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Senecas Vote on Casinos in Buffalo and Niagara Falls


By Mark Scott

Buffalo, NY – The long-awaited casino referendum will be held Tuesday by the Seneca Nation of Indians. About 4,500 members of the nation are eligible to vote. The fate of proposed Seneca-run casinos in Buffalo and Niagara Falls is riding on the outcome of the vote.

It was nearly one year ago that a memorandum of understanding was agreed to by Governor Pataki and the Seneca Nation on the issue of casino gambling. Optimism swelled. There was even hope the Niagara Falls casino would have opened by now. But the road that led from last June's announcement to today's vote has been filled with obstacles.

First, there was opposition by the Democratic-controlled State Assembly. When that was finally resolved in October, it took several more months for Seneca tribal leaders to agree on a final compact with the state. And it wasn't even certain the referendum would be held until a Seneca court yesterday rejected a last-minute attempt to stop it.

While Cyrus Schindler says he's optimistic the referendum will pass, casino opponent Susan Abrams is not so sure.

"Certainly, people are not supporting the casino referendum in the circles I travel in," Abrams said. "What's surprising to me is that people who do travel with those who take a pro-casino position have stated they're not supporting it because, generally, it's a bad deal. So, we'll see where people stand on this issue when the votes are in."

Schindler and other supporters are touting the economic benefits casinos would bring to the nation's Cattaraugus and Allegany reservations. Many Senecas now live in poverty. But Schindler says that will change once casino-generated revenue begins to flow. Corey Aronovitz agrees. He's one of the nation's leading experts on Indian-run casinos and teaches gaming law at the John Marshall Law School in Chicago.

"Since the advent of Native American gaming, we have seen tremendous infrastructure development," Aronovitz said. "That includes health care and child care, adequate shelter for tribal members as well as the development of roads, water facilities and sewers."

While Seneca leaders expect their economy to soar, so, too, do the leaders of the two cities where the casinos will be located. Buffalo Mayor Anthony Masiello is confident a casino at the Statler Tower downtown will provide a significant boost to a city struggling to survive. Yet, questions remain, like who will pay for such city services as fire protection. Masiello believes the Senecas will.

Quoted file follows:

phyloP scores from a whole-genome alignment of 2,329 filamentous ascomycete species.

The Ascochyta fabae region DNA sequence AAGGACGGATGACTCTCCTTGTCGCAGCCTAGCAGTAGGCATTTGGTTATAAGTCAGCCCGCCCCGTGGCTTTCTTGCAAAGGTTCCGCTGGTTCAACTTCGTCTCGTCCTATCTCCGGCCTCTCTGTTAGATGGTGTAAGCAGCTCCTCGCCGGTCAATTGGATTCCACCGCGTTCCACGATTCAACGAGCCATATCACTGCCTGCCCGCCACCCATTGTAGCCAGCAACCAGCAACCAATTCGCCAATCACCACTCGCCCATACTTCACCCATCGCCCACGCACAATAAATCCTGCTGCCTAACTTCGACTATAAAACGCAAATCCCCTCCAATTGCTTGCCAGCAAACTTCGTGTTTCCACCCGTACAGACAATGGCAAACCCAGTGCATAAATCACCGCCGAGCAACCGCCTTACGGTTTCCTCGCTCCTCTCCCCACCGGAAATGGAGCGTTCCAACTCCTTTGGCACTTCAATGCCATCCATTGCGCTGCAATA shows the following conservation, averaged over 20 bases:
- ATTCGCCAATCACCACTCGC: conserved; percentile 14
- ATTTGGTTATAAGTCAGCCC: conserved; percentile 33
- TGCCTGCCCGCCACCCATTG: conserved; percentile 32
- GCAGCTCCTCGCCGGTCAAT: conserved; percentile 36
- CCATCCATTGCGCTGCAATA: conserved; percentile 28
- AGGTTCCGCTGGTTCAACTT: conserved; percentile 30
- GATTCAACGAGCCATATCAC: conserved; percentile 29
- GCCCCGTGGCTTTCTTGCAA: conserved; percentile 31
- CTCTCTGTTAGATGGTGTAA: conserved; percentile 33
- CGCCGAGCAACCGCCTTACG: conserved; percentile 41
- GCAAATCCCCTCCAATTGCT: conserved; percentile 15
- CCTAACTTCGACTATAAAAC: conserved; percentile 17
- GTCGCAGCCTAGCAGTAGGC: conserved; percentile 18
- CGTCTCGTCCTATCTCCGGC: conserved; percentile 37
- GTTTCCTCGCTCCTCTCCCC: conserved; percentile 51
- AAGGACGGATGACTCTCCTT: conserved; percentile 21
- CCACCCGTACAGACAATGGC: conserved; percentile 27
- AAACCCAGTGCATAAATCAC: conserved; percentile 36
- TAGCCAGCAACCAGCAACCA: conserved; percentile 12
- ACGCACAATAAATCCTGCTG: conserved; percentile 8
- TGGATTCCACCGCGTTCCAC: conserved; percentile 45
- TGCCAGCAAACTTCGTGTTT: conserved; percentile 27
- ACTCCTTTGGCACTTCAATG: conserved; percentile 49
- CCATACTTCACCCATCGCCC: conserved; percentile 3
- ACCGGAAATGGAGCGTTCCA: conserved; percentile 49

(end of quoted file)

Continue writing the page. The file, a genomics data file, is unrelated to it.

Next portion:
"This casino should generate private sector investment, should help us to expand our tax base and create private sector jobs," Masiello said. "The Senecas will need to pay for city services it utilizes, perhaps a payment in lieu of taxes. We're going to make sure that happens."

But others aren't convinced of the casino's economic benefits. A newly formed group calling itself "Citizens Against Casino Gambling in Erie County" argues the Buffalo casino will not draw significant tourist dollars and will instead "suck up" money now being spent on other local entertainment options. In Niagara Falls though, it may be a different story. There are already millions of tourists a casino can draw from, many of whom are now spending their money at Casino Niagara across the border in Canada. Yet, even Governor Pataki is careful not to paint a casino as a cure-all for the ailing U.S. side of the Falls.

"The USA-Niagara Development Corporation is investing in downtown Niagara Falls now," Pataki said. "It's not contingent at all on a casino coming. We're doing things such as installing new high-speed elevators at the observation tower. We're making other improvements to the park. I'm hopeful the outcome of the referendum will be positive. But we're not going to sit back and wait."

Most Native American-run casinos in the country operate on reservations. Never before has a tribe opened a casino in a metropolitan area. And that says gaming expert Corey Aronovitz is why many around the country will be watching the outcome of Tuesday's vote.

"People will be looking to see if this is an acceptable project," he said. "By that I mean is traffic controlled appropriately? Are there any risks to patron safety? Does it affect local businesses, such as eateries and nightclubs? Are they impacted by having a Native American casino so close by?"

There are more than one million people living in the eight counties of Western New York. Yet, just 4,500 will have a say in a decision that will have tremendous ramifications on the economic future of both Buffalo and Niagara Falls. All the rest of us are able to do is watch and see what happens.